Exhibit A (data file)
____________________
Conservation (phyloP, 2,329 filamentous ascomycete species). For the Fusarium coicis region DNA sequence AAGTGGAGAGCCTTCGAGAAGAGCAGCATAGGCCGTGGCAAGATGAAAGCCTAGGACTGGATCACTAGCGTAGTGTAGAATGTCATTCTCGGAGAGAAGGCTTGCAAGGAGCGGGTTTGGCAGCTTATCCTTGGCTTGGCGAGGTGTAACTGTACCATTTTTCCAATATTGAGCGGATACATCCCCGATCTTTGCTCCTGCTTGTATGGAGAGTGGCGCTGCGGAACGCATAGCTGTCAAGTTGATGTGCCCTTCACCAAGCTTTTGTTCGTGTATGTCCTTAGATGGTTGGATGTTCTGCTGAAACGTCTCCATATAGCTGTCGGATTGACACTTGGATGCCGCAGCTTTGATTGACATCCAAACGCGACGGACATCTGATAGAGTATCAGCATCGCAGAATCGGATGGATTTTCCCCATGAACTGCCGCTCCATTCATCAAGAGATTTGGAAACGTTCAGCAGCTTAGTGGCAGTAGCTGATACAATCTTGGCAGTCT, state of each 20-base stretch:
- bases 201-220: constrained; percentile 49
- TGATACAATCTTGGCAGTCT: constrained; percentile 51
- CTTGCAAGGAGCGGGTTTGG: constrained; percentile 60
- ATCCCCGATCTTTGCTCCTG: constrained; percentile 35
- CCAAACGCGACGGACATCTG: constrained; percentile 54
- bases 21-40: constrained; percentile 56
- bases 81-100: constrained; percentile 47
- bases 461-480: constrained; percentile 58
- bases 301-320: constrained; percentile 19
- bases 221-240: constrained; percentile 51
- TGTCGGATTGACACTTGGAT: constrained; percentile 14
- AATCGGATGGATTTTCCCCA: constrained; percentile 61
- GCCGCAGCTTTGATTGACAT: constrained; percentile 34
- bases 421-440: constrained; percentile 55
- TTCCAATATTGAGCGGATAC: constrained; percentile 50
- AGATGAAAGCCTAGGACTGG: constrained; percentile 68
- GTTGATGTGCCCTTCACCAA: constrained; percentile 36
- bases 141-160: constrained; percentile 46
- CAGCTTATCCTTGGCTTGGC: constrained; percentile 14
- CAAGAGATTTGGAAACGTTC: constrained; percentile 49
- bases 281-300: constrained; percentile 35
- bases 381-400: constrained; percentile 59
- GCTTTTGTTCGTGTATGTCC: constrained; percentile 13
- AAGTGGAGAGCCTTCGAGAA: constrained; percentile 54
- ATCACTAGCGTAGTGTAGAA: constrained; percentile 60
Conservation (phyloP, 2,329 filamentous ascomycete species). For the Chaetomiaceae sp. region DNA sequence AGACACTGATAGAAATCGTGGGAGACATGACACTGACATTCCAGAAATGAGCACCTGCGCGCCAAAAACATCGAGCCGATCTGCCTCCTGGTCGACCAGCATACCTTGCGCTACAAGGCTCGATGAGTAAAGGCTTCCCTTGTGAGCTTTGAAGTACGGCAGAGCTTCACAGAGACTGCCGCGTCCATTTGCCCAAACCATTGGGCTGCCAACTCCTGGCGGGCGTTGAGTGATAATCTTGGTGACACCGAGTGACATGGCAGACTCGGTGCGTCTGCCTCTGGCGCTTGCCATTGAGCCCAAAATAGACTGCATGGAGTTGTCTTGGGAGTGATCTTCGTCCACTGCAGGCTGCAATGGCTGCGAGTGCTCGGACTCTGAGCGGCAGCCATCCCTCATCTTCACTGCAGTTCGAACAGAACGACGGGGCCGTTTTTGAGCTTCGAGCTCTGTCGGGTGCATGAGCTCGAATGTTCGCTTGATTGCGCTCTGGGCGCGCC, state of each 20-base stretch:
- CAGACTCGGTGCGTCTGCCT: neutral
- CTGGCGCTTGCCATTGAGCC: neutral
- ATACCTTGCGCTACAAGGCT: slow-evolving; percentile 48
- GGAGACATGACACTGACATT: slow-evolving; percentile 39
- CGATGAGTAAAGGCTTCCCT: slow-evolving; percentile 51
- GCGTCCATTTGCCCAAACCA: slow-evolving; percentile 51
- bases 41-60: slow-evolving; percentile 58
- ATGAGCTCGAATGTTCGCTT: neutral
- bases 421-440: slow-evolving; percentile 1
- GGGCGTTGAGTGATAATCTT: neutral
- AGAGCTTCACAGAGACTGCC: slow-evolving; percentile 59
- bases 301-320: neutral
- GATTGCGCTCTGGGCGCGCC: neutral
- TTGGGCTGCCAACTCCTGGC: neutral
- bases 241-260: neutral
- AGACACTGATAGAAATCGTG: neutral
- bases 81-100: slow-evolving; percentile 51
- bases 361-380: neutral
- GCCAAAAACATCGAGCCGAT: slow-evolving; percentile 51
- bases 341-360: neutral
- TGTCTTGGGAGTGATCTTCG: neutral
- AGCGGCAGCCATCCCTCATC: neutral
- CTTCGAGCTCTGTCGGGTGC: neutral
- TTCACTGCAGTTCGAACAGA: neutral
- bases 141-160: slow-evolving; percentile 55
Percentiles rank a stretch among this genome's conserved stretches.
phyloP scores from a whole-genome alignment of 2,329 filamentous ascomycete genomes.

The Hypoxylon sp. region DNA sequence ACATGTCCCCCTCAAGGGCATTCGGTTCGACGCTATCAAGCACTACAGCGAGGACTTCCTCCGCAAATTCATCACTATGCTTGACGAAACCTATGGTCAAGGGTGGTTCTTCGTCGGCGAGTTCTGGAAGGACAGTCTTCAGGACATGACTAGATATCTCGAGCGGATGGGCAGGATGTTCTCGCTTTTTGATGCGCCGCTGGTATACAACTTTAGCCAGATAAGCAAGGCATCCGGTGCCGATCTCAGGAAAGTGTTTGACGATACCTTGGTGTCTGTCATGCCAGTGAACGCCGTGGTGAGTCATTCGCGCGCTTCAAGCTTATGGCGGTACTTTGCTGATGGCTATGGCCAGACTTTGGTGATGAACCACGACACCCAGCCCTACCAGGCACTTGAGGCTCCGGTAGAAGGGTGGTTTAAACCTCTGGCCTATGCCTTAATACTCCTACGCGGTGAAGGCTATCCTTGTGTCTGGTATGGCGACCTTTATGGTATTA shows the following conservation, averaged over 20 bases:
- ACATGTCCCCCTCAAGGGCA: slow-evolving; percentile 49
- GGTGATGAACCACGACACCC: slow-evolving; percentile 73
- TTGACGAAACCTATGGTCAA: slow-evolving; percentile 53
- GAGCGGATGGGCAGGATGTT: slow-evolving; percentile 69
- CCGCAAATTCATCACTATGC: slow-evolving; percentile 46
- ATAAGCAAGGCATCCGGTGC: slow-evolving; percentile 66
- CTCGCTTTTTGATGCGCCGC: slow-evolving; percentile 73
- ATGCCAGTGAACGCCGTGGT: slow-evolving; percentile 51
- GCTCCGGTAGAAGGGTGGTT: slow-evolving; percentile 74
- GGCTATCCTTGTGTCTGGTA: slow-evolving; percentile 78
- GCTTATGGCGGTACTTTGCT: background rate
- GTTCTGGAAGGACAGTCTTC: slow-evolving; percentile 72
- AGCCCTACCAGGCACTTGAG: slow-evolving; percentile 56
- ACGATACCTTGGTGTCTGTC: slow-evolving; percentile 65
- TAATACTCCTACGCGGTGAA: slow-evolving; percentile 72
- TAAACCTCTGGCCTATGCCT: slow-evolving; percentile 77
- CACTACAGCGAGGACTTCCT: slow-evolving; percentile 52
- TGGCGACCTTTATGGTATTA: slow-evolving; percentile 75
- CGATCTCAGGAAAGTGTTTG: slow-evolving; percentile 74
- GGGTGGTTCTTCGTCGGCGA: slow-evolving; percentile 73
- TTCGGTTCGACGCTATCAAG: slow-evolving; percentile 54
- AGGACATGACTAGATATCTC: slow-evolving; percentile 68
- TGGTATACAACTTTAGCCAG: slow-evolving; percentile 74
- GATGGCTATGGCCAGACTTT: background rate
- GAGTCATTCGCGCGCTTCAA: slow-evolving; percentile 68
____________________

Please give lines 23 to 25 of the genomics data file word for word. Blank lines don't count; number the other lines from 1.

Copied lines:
- bases 381-400: constrained; percentile 59
- GCTTTTGTTCGTGTATGTCC: constrained; percentile 13
- AAGTGGAGAGCCTTCGAGAA: constrained; percentile 54